Together the two–with occasional help from a half-believing, half-disparaging Molly–set out to foil his attackers with a dexterous combination of con and ghostly caper. Most of the gags depend on the dazed reaction of humans who can see Oda Mae talking and responding to an invisible, unheard Sam; but, amazingly, Zucker and screenwriter Bruce Joel Rubin manage to work a wide enough range of variations on this device to keep the harmonic interplay fresh. Perhaps their success is due to Zucker’s casting of so many comic performers in “straight” roles.

Besides Schiavelli, there are comic Rick Aviles as the vicious mugger, Second City veteran Bruce Jarchow limning a confused bank VP victimized by the vengeful Sam and Oda Mae, and Gail Boggs and Armelia McQueen providing a comic chorus as Oda Mae’s sisters and partners in crime.

Not only is the comedy itself fresh, but it keeps the suspense well-stropped as well. Even at the most terrifying moments–when Oda Mae is almost killed by the mugger, for example–the ever-present laughmakers keep upsetting the tonal expectations. Anything can happen, you might think, because any reaction is possible on the screen, from terrorized laughter to exasperated horror (Schiavelli’s ghost is Edgar Kennedy crossed with Boris Karloff).

All the good-natured and effective cross-playing ends, however, when it comes to the mushy parts. And despite their underripeness, they’re mushy indeed. For all the crying they do in each other’s presence, for all the protestations of love and lovey-dovey talk, Sam and Molly never really seem to have much of a relationship. The most human thing they do–as opposed to the most mammalian–is argue briefly over whether a favorite old chair of Sam’s clashes with Molly’s stripped-down decor, and even that exchange has the feel of being copped from either a screen-writing textbook or a furniture catalog.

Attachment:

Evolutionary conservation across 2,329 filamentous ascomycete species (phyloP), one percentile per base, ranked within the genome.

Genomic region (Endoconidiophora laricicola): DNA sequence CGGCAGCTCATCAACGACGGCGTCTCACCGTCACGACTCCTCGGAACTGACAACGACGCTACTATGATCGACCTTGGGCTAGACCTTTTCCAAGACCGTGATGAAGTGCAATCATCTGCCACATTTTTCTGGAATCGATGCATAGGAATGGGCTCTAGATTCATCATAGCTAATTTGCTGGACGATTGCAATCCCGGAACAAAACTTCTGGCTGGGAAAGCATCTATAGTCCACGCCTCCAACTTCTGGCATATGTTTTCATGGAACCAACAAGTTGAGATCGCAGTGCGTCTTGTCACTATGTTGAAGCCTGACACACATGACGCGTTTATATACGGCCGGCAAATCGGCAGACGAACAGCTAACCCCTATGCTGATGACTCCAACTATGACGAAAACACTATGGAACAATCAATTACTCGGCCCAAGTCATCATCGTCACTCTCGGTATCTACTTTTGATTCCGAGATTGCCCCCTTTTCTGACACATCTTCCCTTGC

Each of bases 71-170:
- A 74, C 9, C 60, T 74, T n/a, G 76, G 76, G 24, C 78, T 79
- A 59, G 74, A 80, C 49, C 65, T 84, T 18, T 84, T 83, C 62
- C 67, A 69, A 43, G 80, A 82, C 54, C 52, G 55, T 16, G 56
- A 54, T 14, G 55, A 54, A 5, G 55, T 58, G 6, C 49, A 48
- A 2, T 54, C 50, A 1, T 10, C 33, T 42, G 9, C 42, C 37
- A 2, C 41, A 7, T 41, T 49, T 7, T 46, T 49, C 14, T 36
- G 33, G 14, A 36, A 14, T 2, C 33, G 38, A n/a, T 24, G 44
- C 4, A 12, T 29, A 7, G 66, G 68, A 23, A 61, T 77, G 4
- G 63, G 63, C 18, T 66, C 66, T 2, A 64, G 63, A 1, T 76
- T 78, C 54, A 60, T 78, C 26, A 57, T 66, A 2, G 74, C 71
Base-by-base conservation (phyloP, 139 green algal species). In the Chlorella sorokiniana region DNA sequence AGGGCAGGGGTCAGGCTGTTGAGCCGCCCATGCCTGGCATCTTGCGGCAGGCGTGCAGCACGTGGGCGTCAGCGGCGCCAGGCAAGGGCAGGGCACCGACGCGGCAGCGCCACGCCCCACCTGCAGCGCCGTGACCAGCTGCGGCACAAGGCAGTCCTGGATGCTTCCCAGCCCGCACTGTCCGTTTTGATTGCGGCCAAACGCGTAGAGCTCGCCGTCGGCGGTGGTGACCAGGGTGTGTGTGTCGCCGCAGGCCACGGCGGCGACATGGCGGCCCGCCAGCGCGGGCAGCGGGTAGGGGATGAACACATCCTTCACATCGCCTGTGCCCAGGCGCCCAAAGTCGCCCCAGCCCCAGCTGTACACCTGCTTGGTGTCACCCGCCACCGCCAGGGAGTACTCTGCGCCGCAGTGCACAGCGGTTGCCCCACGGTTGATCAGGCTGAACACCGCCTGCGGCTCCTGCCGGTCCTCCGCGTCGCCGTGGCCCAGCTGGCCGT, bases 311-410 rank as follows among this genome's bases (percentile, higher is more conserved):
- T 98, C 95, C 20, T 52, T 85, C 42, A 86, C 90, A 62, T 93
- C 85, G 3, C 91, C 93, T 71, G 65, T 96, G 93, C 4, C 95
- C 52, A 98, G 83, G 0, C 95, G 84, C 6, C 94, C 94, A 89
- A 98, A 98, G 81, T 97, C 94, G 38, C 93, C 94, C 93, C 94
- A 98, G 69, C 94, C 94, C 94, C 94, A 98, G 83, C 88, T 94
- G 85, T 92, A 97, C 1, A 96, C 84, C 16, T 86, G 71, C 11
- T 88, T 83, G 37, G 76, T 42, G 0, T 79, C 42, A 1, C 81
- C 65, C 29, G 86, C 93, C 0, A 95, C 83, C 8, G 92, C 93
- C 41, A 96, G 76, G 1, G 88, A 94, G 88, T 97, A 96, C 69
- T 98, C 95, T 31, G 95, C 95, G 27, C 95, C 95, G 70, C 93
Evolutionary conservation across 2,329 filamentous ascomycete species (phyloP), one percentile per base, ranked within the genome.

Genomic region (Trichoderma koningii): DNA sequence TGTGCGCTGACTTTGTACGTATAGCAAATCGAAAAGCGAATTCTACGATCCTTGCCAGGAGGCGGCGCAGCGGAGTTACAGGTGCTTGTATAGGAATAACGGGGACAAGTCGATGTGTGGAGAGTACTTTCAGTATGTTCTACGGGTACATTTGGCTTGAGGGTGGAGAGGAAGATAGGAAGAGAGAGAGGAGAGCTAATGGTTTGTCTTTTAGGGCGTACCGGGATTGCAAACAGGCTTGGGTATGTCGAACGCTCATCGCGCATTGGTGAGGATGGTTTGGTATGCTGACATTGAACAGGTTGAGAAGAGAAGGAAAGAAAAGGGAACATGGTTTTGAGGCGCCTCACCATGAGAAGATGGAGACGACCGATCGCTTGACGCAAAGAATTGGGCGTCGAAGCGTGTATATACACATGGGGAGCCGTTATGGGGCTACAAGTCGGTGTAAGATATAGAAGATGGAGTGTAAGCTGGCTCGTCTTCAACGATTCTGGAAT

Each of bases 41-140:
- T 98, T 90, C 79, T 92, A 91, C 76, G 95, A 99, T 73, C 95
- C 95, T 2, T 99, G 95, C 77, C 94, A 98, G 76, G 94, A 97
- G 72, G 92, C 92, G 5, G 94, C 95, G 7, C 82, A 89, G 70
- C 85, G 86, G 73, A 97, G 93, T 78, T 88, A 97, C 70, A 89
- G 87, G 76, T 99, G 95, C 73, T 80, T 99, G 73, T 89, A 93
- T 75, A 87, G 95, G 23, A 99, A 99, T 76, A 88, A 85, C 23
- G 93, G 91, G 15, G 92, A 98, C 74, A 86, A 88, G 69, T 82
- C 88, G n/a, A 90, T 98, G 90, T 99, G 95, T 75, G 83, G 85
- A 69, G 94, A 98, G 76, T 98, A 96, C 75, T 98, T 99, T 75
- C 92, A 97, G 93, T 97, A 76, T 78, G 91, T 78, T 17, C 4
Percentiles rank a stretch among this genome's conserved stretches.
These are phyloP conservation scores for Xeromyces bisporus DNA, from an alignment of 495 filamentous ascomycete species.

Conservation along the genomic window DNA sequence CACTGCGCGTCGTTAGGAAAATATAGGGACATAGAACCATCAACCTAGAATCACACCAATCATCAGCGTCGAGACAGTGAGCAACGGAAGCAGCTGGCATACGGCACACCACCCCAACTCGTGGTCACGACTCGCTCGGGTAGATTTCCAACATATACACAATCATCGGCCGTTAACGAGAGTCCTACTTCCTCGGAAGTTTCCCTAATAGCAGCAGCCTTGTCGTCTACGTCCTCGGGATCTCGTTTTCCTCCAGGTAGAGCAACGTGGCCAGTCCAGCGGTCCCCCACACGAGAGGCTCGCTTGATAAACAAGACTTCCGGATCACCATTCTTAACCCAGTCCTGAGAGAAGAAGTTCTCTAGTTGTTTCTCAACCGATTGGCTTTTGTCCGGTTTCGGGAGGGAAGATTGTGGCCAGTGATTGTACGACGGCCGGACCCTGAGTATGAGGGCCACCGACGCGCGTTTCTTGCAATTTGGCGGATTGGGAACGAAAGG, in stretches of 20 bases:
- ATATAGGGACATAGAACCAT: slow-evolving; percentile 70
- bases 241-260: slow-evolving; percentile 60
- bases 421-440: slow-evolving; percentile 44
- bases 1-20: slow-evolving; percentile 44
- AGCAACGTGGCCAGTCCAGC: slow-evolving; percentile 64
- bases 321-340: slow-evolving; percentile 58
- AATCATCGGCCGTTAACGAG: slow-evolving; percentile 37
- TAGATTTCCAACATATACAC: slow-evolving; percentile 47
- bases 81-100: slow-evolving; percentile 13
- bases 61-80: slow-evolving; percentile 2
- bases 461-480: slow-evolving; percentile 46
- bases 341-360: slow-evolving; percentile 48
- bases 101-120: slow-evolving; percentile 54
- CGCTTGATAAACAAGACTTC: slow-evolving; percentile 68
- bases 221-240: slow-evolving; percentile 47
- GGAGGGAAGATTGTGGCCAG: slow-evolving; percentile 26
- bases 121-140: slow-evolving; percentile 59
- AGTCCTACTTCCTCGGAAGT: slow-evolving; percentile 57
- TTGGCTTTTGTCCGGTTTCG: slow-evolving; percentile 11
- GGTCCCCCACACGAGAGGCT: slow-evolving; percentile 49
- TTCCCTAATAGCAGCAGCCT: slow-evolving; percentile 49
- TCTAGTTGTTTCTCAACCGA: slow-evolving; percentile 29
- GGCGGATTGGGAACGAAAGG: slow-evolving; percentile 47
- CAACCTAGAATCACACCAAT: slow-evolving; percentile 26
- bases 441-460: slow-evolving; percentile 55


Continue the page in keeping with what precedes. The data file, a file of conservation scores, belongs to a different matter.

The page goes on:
Zucker seems dimly aware of this failing, and has hyped up Sam and Molly’s “romantic” moments, both with overdrive camera movements (overhead shots, caressing close-ups) and with the intrusion of the old Righteous Brothers song “Unchained Melody” on the sound track. Aside from following a general trend that equates great old songs of the past (anything by Sam Cooke, say) with bad old songs from the past (this one), the song’s presence is a bald attempt to exploit the audience’s nostalgia to provoke feelings that are otherwise beyond the filmmaker’s grasp. Add Maurice Jarre’s syrupy, overorchestrated reprise of the thin melody and you have just the kind of manipulation this movie so competently avoids when it comes to the more emotionally fresh suspense and comedy elements.

Of course, the comedy and suspense may work better because Zucker, the sly veteran of so much satire, may hold death to be the final gag. When the bad guys get theirs in Ghost, they only linger long enough to be grabbed by shadowy goblins who drag them to a waiting underworld. Their evil plans now blown up in their faces, they do everything but slap their foreheads, muttering “foiled again.” Lurking under the optimistic surface of Ghost is the conviction that all human endeavor is likely to appear foolish and misconstrued in the face of the finality of death, and it may be that dark reality, propelling both the terror and the humor in the film, that ultimately undermines the romance.